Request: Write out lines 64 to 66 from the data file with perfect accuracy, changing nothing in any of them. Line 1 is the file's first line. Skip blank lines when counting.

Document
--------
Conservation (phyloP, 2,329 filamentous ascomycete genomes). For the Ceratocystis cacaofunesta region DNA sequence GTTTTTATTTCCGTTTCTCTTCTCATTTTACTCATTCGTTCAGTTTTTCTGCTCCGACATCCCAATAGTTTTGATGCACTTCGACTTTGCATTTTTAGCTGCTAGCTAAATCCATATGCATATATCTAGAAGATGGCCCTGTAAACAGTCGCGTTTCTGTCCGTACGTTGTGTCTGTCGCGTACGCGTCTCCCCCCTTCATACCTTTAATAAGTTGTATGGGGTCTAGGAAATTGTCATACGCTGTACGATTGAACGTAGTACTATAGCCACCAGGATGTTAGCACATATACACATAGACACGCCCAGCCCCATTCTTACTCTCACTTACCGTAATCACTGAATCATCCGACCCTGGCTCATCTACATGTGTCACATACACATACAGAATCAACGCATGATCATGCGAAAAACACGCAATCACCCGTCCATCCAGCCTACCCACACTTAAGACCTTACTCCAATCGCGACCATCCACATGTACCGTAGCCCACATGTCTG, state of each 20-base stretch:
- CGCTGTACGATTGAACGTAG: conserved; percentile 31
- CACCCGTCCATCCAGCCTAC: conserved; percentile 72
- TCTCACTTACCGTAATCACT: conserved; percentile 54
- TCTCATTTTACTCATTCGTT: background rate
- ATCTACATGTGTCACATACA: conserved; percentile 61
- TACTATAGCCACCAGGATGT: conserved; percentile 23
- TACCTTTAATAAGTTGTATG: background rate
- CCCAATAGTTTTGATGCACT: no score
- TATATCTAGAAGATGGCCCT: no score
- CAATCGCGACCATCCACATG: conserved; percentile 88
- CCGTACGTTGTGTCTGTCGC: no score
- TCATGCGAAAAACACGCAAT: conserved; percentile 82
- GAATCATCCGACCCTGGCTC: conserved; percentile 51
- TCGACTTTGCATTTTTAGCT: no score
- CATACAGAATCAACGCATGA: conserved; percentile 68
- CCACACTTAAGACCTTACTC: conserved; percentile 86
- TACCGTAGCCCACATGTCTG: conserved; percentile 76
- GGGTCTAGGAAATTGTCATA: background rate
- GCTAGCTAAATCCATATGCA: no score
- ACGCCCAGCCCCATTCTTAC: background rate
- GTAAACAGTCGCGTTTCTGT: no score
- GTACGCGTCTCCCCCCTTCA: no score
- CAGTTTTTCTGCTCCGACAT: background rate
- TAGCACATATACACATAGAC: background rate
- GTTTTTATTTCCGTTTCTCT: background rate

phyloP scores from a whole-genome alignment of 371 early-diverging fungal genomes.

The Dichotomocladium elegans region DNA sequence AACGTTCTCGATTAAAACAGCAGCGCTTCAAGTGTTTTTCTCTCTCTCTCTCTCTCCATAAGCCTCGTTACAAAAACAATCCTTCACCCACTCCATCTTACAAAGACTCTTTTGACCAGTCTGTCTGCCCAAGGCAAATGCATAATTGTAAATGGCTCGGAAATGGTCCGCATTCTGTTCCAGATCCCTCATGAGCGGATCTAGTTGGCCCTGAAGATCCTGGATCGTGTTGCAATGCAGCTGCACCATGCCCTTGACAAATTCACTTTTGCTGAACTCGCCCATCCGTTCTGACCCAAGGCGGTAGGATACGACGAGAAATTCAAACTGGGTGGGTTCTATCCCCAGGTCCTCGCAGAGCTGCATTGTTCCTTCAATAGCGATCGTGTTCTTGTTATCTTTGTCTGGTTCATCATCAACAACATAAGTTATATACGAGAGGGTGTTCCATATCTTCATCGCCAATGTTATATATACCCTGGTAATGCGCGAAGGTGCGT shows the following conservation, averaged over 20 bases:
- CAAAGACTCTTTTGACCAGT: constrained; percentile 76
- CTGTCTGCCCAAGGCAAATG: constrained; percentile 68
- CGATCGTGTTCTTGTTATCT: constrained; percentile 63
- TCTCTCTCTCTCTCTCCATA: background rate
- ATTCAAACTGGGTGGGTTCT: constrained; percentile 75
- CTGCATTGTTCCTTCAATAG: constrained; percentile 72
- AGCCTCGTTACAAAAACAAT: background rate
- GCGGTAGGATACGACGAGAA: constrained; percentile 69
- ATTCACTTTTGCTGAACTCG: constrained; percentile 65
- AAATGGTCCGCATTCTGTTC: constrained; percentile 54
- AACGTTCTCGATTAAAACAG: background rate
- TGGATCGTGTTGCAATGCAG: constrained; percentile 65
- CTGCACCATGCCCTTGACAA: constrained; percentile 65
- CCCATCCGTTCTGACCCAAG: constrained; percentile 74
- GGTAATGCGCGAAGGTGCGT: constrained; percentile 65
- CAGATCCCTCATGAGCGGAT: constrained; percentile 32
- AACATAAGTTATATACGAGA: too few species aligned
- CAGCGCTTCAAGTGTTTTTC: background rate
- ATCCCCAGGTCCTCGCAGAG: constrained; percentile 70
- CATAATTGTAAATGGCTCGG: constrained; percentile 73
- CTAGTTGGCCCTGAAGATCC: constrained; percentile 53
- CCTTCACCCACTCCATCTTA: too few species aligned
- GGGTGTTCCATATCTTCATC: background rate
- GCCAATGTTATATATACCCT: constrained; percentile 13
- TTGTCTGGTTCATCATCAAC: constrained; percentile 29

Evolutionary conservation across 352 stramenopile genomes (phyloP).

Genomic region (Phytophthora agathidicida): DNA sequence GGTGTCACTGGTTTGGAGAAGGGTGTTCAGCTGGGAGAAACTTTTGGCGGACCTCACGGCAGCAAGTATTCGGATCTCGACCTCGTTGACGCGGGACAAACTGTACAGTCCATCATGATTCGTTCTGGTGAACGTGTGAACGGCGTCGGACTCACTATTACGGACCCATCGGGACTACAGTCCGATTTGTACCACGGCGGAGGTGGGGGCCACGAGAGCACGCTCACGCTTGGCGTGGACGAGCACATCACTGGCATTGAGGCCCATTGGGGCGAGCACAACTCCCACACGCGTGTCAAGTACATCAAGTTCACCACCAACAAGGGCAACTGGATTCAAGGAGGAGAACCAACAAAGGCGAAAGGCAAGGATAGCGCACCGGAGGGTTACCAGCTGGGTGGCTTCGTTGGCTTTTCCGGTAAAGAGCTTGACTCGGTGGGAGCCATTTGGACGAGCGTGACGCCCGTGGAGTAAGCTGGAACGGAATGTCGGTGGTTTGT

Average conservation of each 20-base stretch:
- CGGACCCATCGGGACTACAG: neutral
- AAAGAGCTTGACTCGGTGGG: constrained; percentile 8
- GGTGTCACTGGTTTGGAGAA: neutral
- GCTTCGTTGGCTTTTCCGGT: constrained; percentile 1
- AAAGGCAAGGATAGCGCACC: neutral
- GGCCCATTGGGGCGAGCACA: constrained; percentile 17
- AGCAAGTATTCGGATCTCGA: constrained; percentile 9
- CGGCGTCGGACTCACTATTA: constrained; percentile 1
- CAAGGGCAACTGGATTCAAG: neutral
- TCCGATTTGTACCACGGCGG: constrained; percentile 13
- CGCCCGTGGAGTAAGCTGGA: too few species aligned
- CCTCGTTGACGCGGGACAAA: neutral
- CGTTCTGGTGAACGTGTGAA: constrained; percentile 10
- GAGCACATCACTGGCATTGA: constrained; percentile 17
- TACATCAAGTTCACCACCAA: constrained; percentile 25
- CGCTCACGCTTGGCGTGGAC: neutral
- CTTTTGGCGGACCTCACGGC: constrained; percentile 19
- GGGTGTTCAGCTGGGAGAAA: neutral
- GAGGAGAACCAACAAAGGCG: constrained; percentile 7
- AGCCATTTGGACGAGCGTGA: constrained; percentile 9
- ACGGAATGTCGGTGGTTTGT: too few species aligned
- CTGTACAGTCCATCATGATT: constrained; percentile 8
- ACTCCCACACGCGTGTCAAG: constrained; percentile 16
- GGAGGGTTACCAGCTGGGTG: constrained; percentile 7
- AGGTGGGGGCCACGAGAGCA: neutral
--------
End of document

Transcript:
- CGGCGTCGGACTCACTATTA: constrained; percentile 1
- CAAGGGCAACTGGATTCAAG: neutral
- TCCGATTTGTACCACGGCGG: constrained; percentile 13